When a classic love story has a big birthday, it’s time to have a ball – literally.
Monday marks the 200th anniversary of the publication of “Pride and Prejudice,” the Jane Austen novel that introduced feisty heroine Elizabeth Bennet, seemingly aloof Mr. Darcy and a world of manor homes and grand estates that turned England into a dream destination for readers around the globe.
Balls, dances and other special events are taking place this year to celebrate the bicentennial as Austen continues to lure travelers.
“She’s hugely important,” said Meredith Pearson, a spokeswoman for VisitBritain. The country’s national tourism agency maintains a guide for fans eager to experience the "Pride and Prejudice" lifestyle.
“We found that, to this day, because of the popularity of those stories, it’s something that visitors really, really enjoy doing,” Pearson said.
Even if you haven’t read the book, chances are you’re familiar with the plot of “Pride and Prejudice” after catching the recent film version starring Keira Knightley, seeing “Bridget Jones’ Diary” – a modern reboot of the novel – or watching the blockbuster 1995 BBC mini-series starring Colin Firth, which led to a huge surge in visitors, Pearson noted.
No wonder, then, tourism is booming along Austen’s trail in England, a path that traditionally takes visitors to the resort city of Bath, the verdant landscapes of Derbyshire and the village of Chawton.
The author lived in Bath from 1801 to 1806 and chose the city as the setting for two of her novels. Today, about 60,000 people a year flock to The Jane Austen Centre, which chronicles her Bath experience, said Jennie Rogers, general manager of the attraction.
Besides taking in the Centre’s permanent exhibition and sampling Georgian biscuits, visitors can also try on fashions from Austen’s era – empire-waist dresses, bonnets, gloves and parasols for the ladies; waistcoats, coats and top hats for the gentlemen.
“Our visitors become overwhelmed when trying on our replica costumes,” Rogers said. “(They) love the romance of Jane's novels and the way in which they can relate to her character's dilemmas and issues – even today.”
To celebrate the 200th anniversary of “Pride and Prejudice,” the Centre is hosting an “International Readathon” on Monday, when dozens of actors, authors and Austen experts will read the book aloud in its entirety during a 12-hour period.
The city of Bath has put together a suggested itinerary for Austen fans, including taking a walk along the Royal Crescent, where the author often strolled, and enjoying afternoon tea in The Pump Room, which was a popular gathering spot during Austen’s era.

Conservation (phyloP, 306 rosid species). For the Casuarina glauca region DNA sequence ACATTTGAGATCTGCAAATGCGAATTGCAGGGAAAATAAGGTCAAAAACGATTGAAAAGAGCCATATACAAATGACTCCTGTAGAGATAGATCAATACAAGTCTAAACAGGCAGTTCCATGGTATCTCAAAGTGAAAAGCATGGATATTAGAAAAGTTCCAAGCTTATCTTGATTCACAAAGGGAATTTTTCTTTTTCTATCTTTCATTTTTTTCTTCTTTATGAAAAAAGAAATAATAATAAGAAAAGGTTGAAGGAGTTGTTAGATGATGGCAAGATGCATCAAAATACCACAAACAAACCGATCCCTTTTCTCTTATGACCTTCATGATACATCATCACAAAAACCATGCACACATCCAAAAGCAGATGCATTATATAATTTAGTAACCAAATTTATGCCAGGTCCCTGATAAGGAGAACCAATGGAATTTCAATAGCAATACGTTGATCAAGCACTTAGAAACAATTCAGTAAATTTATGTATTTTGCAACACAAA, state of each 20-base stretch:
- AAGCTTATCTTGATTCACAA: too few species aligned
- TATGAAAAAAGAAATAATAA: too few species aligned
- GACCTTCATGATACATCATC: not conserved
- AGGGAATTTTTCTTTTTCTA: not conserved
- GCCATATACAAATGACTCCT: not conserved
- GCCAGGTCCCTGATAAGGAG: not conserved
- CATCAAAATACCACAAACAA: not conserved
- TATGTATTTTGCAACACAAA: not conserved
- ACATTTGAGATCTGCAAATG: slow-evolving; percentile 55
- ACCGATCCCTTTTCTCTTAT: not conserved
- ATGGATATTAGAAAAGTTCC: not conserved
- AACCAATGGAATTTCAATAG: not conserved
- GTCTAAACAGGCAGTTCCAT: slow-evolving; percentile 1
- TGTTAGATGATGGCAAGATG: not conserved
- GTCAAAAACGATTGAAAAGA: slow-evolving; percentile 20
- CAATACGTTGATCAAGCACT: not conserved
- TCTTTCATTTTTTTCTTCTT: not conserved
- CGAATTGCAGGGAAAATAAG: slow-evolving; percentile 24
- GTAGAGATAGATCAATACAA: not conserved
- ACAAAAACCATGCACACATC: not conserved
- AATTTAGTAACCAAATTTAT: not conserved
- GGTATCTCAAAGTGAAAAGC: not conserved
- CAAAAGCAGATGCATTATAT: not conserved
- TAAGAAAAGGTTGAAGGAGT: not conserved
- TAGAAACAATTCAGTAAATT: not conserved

If you’d like to dress up and party Austen-style, there’s the Jane Austen Festival Regency Costumed Summer Ball on June 22, which features Regency dancing – the intricate choreography that requires ladies and gentlemen to form lines and circles, and twirl around and bow to each other.
“We hope to dance Mr. Beveridge's Maggot – a dance made popular by the BBC 1995 version of ‘Pride and Prejudice,’” said organizer Jackie Herring.
The novel is also the theme of this year’s Bath Jane Austen Festival, scheduled to take place Sept. 13-21, complete with a Mr. Darcy lookalike contest, a masked ball and workshops on how to perfect the Regency look.
Fans who want to stroll through grand estates and gardens featured in the novels should head to the Derbyshire region of England where many of the Austen movies and mini-series were filmed. The district maintains a list of all the locations used in the productions.
Pearson thinks U.S. visitors love the sites because they’re so uniquely British.
“It’s part of that fairly tale, in a way. Because (the U.S. is) such a young country comparatively, the fact that there are these gorgeous old manor houses and country houses – it really takes people away and it really catches Americans’ imagination,” Pearson said.
One such home is Chatsworth House, said to have inspired Pemberley, Mr. Darcy’s estate in “Pride and Prejudice.”
To see where Austen created some of her characters, visit her former home in Chawton, now transformed into Jane Austen’s House Museum.
This is where the author spent the last eight years of her life and wrote “Mansfield Park,” “Emma,” and “Persuasion.” To celebrate the 200th anniversary of “Pride and Prejudice,” the museum is displaying first editions of the book, original illustrations and the table where Austen worked.
British tourism officials – who are still giddy about the Queen’s Diamond Jubilee and all the other events that drew visitors to the region last year – are hoping Austen’s legacy will continue the momentum in 2013.
“It’s a great year to come over and experience all of the literary connections in the UK,” Pearson said.